at cross-purposes, in a way that involves mutual misunderstanding or produces mutual frustrations, usu. unintentionally.
This is the perfect way to describe my three years working with Georgians to teach English to other Georgians.
I know that’s sort of a sad indictment of my time here. I would like to believe that despite the frustrations, my presence here actually has been, at the very least, worth the Georgian taxpayers’ money. I would like to believe that, but I’m not sure that I can.
There are moments when I do believe it. When TLG monitors came to evaluate one of my lessons, my coteacher asked a question with a grammatical mistake – something like “what color are umbrellas?” – and the kids answered correctly: “the umbrellas are orange and red”. I was so proud, right at that moment, that I had allowed my students to exceed, at least in one small way, the limitations of being taught English by people with very, very limited experience in English.
But then there are moments that crush my dreams. When I worked so long and so hard on short vowels in English, and finally got the kids recognizing and producing them with reasonable accuracy, and then watched as my coteacher refused to correct her own pronunciation and slowly but inexorably led the kids back towards the Georgian model.
At times like that I question what I am even doing here. Is it really important, I ask myself, that Georgians pronounce English words correctly, or am I just wasting time by trying? Most of the academic tests Georgians will need to take to get out of Georgia – tests like the TOEFL, IELTS, FC, or even the SATs – either don’t test pronunciation, or grade it as a very tiny fraction of the communication score, which itself is dwarfed by the written sections of the exam. And once a Georgian English speaker leaves the country, he or she will get language immersion in some other country, which will be a much more powerful teaching tool than anything I could bring to the classroom.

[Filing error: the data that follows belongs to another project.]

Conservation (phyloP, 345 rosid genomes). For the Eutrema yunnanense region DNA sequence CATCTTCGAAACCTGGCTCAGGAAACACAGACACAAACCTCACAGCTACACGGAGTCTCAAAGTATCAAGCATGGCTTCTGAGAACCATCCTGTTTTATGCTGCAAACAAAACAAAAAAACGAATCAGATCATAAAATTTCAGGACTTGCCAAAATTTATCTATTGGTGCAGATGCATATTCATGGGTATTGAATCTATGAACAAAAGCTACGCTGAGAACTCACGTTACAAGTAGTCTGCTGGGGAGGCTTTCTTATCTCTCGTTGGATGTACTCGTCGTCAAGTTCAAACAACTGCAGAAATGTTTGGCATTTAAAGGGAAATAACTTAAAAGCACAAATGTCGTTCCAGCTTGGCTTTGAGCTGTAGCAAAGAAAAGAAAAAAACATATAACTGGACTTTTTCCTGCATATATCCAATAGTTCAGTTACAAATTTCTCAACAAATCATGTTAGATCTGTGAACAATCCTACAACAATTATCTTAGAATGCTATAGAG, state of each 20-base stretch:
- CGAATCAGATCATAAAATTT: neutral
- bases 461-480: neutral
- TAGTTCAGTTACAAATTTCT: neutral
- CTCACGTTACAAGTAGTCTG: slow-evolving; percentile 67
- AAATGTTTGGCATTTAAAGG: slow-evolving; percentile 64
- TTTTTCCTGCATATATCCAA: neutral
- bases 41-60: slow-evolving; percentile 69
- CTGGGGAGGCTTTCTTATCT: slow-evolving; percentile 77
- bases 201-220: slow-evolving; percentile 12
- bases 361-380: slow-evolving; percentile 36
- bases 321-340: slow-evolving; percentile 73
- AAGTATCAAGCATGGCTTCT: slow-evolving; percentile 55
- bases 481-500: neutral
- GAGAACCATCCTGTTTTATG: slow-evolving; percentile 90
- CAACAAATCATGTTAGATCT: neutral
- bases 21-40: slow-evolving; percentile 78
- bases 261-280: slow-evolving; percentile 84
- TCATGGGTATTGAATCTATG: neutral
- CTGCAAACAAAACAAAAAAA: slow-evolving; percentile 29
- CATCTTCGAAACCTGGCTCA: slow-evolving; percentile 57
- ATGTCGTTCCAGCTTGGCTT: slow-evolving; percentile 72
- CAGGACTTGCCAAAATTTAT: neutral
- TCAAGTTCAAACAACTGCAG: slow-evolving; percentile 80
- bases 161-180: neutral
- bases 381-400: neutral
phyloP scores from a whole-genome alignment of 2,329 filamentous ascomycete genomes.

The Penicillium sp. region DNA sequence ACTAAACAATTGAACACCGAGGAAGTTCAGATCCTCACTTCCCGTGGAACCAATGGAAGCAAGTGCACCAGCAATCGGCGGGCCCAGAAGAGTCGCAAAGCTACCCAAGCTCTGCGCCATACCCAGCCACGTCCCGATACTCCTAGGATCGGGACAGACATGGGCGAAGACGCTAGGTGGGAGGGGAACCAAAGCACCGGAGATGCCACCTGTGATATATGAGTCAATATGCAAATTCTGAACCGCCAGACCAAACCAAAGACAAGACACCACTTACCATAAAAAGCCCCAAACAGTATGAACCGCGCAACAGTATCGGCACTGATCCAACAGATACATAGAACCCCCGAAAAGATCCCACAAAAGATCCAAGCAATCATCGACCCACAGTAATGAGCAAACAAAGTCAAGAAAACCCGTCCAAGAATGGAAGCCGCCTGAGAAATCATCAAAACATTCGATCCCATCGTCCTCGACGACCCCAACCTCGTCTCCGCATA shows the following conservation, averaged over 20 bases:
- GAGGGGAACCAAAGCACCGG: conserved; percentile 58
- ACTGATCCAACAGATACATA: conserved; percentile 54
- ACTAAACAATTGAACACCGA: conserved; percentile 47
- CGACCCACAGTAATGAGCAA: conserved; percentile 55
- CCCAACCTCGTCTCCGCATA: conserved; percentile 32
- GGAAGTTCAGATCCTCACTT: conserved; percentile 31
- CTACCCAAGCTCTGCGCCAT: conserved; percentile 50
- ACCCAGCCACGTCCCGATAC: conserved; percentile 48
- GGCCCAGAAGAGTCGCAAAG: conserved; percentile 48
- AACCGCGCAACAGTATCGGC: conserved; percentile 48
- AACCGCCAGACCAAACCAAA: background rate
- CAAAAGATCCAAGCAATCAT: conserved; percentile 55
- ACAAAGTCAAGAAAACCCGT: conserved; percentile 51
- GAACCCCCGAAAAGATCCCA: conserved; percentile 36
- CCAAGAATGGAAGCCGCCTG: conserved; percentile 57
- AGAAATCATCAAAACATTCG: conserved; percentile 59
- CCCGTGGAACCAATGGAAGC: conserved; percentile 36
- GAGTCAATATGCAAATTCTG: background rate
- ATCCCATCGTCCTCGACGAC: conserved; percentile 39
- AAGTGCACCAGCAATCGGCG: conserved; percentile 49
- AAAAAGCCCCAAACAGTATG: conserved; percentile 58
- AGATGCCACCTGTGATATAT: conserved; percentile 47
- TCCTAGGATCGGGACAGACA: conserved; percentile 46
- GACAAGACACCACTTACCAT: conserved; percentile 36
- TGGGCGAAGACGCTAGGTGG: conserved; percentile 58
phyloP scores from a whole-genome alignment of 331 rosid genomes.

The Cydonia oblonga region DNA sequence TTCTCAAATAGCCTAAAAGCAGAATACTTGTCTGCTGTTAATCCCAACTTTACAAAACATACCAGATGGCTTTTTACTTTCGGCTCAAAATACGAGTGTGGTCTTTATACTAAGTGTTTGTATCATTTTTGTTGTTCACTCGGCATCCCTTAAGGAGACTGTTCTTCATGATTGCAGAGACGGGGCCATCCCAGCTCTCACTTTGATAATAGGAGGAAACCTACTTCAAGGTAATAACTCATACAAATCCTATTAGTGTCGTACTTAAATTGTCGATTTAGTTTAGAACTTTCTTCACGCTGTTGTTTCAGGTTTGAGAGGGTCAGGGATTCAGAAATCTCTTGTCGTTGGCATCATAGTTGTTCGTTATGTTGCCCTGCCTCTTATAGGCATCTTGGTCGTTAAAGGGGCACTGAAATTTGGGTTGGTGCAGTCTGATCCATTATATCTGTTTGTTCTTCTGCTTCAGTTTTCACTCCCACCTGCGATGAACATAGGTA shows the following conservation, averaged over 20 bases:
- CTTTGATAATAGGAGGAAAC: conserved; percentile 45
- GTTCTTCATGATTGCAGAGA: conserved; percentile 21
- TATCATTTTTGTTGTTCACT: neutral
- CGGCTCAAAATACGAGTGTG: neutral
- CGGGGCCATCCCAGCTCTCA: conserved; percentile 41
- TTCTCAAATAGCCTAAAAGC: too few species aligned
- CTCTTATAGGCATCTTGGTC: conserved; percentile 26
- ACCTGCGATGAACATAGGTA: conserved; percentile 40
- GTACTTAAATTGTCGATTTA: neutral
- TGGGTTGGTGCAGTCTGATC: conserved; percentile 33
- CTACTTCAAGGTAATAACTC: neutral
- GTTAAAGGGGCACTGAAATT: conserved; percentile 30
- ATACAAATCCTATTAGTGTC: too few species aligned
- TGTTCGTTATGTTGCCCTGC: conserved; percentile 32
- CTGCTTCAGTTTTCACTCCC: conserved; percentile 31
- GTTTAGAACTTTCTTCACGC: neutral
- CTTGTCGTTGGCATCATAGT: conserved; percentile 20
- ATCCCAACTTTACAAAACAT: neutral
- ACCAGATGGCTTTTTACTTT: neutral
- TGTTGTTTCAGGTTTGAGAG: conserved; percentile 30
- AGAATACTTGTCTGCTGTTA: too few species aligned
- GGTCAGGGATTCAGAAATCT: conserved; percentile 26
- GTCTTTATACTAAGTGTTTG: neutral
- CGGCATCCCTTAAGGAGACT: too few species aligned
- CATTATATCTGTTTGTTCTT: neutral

And yet if I just try to teach Georgians what they need to pass an exam, I’m catering to the elite. Most of these students will never leave Georgia. What about them – don’t they deserve a competitive shot at the growing number of jobs – bank tellers, restaurant staff, etc. – that have English proficiency as a requirement? Isn’t the whole point of TLG to reach those students?